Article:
WTO and Afghanistan

Afghanistan faces multifaceted challenges in its transition to reconstruction and development. The major challenge is to establish incentives and an institutional structure for a private sector-led market economy. This will provide impetus to trade activities at the global level. Almost every nation aspires to create a modern and effective economy and to participate equally in world trade strives for WTO membership, and Afghanistan is no exception. The country renewed its request for WTO membership and was granted observer status in 2004.

 

However, globalization has a great impact on every country and affects most of its people, especially the poor and disadvantaged. When governments come under pressure from global forces, their social and economic development strategies often cease to be people-centered and are no longer developed with active participation of the people affected. One of the major issues associated with WTO is its regulatory mechanism reduces the ability of member states to devise their own development strategies and policies according to their specific realities. This feature has the potential to put the sovereignty of a state in jeopardy. Moreover, it has become quite obvious that developed countries do not follow the recipes that they prescribe to the rest of the world; there is more self-interest in the WTO mechanism than shared interest. However, while there is no denying that global bodies are frequently biased in favor of the West, staying away from them or participating half-heartedly also serves no purpose. A more realistic approach is to participate actively and make one’s views and position heard. Afghanistan would therefore need to be well aware of where its own interests lie and to assert itself in their favor when it joins WTO.

 

Afghanistan is committed to a diversified economy and promotion of labor-intensive, export-oriented manufacturing. However, immense challenges lie in the way of this goal. At present, imports far outstrip exports, and a huge trade deficit of $2.69 billion, equivalent to 45 percent of the country’s GDP, was posted in 2004/05. Domestic producers struggle to navigate the difficult investment climate in Afghanistan and to compete with the cheap imports that dominate the market. Afghanistan currently has a small share of overall regional trade, and non-opium trade accounts form only some six percent of the Afghan economy at present (see Tables 1 and 2). Moreover, liberalization of foreign trade in Afghanistan is limited only to the extent of certain initiatives and ideas; an open and transparent environment for foreign trade is lacking. There is no physical infrastructure to handle the customs and border transactions. Transit and customs procedures and documents are yet to be streamlined to match the needs of trading partners and the country will not gain accession to WTO until 2010.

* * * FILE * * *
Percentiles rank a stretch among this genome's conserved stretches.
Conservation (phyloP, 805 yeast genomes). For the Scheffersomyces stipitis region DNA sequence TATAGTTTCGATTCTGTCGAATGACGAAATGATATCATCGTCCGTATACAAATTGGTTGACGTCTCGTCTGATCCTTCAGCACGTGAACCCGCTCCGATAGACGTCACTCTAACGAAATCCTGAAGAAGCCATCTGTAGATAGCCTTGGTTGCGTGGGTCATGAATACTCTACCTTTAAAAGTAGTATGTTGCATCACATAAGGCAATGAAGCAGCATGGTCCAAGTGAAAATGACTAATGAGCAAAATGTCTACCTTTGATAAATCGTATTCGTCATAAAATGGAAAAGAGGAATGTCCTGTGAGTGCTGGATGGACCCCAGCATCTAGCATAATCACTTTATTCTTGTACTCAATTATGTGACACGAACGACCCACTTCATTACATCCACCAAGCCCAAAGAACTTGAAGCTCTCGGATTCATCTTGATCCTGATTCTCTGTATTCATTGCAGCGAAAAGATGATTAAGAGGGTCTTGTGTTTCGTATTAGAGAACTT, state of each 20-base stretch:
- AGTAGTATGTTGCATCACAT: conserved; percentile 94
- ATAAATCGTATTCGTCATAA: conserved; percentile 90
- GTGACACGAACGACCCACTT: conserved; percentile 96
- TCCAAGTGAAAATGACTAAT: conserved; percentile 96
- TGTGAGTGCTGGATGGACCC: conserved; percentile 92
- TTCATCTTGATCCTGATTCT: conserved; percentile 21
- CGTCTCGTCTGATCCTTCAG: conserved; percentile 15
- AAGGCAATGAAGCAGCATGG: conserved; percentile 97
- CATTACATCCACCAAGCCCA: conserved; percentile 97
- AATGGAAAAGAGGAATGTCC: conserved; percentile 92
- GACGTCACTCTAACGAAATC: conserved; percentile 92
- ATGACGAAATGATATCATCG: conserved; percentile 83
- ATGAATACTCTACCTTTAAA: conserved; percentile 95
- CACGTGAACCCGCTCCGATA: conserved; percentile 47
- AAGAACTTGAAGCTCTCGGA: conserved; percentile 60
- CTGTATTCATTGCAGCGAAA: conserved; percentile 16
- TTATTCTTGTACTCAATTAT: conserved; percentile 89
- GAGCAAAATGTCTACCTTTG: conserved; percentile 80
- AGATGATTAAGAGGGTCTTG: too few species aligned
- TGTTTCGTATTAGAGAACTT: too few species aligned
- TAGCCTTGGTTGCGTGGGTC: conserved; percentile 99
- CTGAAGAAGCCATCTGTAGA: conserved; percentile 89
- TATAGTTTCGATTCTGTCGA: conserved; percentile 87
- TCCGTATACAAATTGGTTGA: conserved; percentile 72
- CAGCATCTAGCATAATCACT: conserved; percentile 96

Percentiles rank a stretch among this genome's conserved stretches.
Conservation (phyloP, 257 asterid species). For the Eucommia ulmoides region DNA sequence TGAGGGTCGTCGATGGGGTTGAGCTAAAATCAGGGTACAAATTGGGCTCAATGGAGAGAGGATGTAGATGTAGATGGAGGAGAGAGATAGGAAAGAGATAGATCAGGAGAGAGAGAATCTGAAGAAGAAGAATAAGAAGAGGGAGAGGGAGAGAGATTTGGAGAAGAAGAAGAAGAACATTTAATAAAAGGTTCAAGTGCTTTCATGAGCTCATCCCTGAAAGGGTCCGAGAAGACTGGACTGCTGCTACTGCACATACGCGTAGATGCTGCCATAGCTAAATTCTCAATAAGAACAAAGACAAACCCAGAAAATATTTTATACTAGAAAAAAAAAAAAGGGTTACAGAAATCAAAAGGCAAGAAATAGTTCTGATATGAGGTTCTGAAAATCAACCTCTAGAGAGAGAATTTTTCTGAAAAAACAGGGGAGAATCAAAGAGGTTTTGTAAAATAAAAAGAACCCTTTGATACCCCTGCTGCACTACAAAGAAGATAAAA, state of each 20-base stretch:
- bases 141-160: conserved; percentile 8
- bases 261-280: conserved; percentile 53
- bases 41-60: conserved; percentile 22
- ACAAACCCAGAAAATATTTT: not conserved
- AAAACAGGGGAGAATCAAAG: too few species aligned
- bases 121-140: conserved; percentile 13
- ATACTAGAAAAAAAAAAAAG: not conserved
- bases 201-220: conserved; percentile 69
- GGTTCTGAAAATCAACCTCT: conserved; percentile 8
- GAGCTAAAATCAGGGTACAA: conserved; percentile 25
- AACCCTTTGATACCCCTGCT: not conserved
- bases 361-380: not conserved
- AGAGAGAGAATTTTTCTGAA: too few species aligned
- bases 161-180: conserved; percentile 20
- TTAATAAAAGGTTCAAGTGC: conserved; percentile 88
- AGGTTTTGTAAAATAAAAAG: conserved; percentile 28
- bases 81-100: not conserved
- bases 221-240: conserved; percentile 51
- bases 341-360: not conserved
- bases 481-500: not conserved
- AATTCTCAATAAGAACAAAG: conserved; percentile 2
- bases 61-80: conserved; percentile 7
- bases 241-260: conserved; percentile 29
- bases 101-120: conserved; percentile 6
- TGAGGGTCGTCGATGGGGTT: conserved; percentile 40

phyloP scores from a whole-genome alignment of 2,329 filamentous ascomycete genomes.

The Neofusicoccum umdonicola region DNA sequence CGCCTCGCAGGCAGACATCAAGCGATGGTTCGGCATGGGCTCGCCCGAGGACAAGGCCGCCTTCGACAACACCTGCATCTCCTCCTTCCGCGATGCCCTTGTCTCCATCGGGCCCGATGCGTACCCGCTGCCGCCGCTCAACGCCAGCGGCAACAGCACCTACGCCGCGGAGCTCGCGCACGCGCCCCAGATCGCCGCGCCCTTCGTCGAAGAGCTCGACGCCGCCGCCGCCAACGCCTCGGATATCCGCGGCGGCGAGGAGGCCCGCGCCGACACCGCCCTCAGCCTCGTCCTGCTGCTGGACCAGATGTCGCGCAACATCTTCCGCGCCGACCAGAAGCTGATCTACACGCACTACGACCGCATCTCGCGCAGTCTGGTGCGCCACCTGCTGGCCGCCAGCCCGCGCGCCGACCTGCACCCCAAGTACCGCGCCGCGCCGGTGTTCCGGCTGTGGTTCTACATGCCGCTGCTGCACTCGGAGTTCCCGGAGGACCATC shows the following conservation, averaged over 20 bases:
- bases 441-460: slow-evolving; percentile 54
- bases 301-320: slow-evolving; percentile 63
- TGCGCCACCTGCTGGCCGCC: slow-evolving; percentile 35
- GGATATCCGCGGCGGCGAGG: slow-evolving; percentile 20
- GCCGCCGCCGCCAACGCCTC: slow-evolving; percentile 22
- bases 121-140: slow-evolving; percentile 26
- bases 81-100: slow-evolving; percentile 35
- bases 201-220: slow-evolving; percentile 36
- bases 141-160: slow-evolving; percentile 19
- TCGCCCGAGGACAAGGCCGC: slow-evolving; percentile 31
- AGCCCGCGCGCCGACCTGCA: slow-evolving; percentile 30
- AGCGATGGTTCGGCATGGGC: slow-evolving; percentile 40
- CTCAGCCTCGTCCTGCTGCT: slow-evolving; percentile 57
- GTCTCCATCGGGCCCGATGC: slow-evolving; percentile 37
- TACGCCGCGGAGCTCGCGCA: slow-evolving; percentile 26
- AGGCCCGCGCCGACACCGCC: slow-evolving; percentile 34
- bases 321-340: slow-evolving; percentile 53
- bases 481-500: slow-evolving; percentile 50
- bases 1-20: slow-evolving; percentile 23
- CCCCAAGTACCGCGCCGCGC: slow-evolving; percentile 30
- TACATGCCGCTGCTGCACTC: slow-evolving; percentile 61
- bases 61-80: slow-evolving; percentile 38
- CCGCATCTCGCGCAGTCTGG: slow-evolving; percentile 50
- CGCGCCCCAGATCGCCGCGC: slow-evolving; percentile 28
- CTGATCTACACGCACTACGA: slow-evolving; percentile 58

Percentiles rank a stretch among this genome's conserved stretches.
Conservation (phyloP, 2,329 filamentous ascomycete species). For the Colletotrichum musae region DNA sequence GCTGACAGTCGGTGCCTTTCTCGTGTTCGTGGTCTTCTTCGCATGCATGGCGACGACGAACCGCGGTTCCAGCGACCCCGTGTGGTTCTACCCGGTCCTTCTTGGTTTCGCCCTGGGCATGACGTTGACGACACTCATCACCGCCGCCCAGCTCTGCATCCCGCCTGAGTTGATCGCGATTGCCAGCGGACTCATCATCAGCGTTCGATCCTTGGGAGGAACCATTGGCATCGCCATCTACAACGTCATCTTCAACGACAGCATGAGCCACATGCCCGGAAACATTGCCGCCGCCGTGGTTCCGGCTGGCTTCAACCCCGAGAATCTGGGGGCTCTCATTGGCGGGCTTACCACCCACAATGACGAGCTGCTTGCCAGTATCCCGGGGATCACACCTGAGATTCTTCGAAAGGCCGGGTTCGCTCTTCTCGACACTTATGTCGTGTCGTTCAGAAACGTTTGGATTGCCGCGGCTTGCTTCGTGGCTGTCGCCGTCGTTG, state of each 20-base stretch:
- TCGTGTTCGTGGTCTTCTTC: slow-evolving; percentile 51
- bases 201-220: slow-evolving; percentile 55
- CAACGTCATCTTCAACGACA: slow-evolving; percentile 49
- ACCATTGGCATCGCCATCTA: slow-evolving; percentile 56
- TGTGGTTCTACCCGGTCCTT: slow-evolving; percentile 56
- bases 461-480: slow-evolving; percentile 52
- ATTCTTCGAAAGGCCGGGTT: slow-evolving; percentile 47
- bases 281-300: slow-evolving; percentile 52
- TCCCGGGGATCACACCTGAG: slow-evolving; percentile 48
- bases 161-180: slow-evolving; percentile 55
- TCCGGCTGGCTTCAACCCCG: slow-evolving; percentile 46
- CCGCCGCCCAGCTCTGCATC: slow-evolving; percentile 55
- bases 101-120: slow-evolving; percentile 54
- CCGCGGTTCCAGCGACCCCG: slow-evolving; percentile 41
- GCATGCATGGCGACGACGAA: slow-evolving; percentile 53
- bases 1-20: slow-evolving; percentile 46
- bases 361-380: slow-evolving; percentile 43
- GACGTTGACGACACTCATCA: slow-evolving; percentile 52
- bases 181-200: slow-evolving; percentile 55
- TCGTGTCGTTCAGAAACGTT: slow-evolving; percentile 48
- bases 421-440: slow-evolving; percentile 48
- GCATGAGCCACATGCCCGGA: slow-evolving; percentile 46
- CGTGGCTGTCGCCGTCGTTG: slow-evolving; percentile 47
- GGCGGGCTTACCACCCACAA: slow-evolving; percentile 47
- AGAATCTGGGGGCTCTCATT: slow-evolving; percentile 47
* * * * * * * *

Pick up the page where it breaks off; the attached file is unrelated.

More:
Any effort to liberalize the economy and stabilize the current Afghan state needs to take a number of key requirements into consideration. First, the effort must be undertaken within a regional context. Secondly, it should be workable in the very long term. Finally, it should cater to the interests of Afghanistan, even where these interests conflict with donors’ interests.

 

Opium production is a key area where interests conflict. Western policy is currently dedicated to destroying opium, the life line of the Afghan economy, which is difficult to regard as being in Afghan national interest, at least in the short to medium term. Not only is the compensation offered inadequate, but the realities on the ground also indicate that the vast majority of the compensation will never reach the Afghan farmers, and a great deal of it will be recycled back to Western banks by the Afghan governing elite. This would be contrary to the country’s national interest, harming Afghan farmers in particular and generally setting back Afghan commercial networks.